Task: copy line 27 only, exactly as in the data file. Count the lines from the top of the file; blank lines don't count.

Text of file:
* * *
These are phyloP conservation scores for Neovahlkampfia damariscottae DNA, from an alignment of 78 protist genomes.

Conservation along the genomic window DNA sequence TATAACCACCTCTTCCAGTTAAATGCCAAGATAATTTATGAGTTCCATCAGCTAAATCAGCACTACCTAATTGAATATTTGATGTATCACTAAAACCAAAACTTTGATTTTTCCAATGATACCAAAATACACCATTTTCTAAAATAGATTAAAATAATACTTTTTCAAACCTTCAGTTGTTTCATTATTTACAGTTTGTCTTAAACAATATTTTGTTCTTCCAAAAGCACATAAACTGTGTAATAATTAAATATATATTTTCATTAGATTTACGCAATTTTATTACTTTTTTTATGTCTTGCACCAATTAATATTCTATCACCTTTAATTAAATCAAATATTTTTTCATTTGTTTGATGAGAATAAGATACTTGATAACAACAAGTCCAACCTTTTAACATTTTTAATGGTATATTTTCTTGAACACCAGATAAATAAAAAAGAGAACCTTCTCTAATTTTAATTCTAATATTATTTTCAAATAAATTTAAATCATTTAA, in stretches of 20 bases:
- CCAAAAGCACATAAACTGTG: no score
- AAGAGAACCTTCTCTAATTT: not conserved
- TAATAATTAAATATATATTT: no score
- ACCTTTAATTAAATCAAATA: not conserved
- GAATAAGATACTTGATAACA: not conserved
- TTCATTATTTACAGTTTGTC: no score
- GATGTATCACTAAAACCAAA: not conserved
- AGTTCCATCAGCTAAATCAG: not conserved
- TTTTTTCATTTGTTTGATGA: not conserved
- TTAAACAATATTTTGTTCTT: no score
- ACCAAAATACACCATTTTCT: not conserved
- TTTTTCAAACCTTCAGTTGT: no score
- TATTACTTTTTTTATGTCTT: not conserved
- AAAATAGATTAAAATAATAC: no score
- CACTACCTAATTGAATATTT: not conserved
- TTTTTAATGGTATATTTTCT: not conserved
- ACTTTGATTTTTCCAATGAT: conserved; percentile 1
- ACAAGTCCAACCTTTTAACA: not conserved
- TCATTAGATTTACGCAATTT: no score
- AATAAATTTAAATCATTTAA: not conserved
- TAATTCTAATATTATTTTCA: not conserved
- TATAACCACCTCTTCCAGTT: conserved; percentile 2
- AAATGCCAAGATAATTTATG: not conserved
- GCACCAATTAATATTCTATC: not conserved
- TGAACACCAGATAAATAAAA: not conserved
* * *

- TGAACACCAGATAAATAAAA: not conserved